Stony coral tissue loss disease was first observed in south Florida in 2014. As of September 2020, it has spread to 13 Caribbean countries and territories. The outbreak is unique due to its large geographic range, extended duration, rapid progression, high rates of coral mortality, and the number of species affected. Once infected, coral colonies typically die within weeks to months. While the cause of the disease is still unknown, it is believed that the pathogen may have a bacterial component due to its response to antibiotic treatments. Stony Coral Tissue Loss Disease can be transmitted to other corals through direct contact and water circulation. Recently, leadership from Indo-Pacific countries and territories shared concerns that the disease could spread into the region.
NOAA is working with state and federal partners in Florida, the U.S. Virgin Islands, and Puerto Rico to lead disease response efforts in these coral reef jurisdictions, and is specifically supporting coordination with the wider Caribbean region.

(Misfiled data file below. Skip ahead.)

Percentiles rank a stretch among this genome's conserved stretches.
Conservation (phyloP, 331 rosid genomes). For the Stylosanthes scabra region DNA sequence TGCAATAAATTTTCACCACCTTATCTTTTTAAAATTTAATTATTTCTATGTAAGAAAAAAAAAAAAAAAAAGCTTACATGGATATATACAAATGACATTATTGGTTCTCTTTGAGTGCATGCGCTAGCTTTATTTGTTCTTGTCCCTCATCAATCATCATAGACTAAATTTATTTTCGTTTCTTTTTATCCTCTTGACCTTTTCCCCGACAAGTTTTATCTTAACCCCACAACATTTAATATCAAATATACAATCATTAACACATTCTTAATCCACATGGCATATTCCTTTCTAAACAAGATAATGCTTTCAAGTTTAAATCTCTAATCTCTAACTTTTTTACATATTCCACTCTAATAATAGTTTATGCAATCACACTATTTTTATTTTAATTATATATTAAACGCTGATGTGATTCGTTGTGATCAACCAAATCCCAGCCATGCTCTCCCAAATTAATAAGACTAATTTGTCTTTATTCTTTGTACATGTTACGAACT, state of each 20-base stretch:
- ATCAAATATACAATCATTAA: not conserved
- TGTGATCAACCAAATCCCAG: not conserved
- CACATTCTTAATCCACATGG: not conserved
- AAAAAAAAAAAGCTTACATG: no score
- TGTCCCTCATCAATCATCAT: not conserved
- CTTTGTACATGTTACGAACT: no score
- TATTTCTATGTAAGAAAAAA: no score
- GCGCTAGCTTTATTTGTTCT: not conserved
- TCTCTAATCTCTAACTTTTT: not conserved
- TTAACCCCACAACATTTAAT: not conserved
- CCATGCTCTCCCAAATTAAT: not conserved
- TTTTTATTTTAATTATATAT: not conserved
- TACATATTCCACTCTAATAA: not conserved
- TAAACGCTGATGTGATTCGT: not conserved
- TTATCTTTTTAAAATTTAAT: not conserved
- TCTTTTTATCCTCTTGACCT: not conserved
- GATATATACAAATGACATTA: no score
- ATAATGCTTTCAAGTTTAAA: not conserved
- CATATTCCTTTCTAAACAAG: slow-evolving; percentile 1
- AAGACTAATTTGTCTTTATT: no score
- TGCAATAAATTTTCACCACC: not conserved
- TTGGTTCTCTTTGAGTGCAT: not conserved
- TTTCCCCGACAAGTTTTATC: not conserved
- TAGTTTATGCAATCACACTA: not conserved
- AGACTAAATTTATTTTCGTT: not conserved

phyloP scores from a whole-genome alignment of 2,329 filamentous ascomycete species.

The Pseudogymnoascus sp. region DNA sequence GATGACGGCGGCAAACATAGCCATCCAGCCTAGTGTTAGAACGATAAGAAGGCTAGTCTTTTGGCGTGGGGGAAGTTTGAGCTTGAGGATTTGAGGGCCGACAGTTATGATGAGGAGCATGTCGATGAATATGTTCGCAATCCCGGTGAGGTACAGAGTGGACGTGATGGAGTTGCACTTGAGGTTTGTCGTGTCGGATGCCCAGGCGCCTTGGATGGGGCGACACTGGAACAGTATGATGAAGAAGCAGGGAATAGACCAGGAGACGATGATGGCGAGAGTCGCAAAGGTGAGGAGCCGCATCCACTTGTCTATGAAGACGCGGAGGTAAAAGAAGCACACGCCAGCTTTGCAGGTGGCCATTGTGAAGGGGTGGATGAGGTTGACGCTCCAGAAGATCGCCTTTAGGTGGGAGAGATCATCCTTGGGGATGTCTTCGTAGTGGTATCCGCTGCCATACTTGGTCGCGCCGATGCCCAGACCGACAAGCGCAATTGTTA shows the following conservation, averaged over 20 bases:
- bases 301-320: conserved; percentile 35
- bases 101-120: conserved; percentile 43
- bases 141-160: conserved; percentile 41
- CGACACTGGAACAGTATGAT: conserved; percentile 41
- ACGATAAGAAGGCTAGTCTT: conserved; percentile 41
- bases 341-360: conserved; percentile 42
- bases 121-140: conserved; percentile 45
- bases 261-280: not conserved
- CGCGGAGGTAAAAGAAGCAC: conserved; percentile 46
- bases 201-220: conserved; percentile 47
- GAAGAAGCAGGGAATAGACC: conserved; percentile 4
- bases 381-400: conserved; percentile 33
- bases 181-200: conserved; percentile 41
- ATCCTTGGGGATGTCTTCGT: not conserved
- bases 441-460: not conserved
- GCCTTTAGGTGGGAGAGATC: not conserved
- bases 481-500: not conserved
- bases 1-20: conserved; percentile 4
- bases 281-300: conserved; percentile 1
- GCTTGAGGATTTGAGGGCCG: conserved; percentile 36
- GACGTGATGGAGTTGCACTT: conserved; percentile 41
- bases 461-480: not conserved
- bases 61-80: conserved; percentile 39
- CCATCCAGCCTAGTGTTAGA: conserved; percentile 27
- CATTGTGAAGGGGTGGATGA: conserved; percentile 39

The NOAA Strategy for Stony Coral Tissue Loss Disease Response and Prevention provides a framework and focus for ongoing efforts to slow the spread of the disease across the Atlantic and Caribbean regions and to prevent and prepare for the possible spread of the disease into the Indo-Pacific region in support of resilient coastal ecosystems, communities, and economies nationwide. The strategy will build on ongoing efforts to understand, respond to, and mitigate the disease and be used to inform a national-level implementation plan.
Download the executive summary: NOAA Strategy for Stony Coral Tissue Loss Disease Response and Prevention - Executive Summary
Download the strategy: NOAA Strategy for Stony Coral Tissue Loss Disease Response and Prevention.
Dana Wusinich-Mendez at firstname.lastname@example.org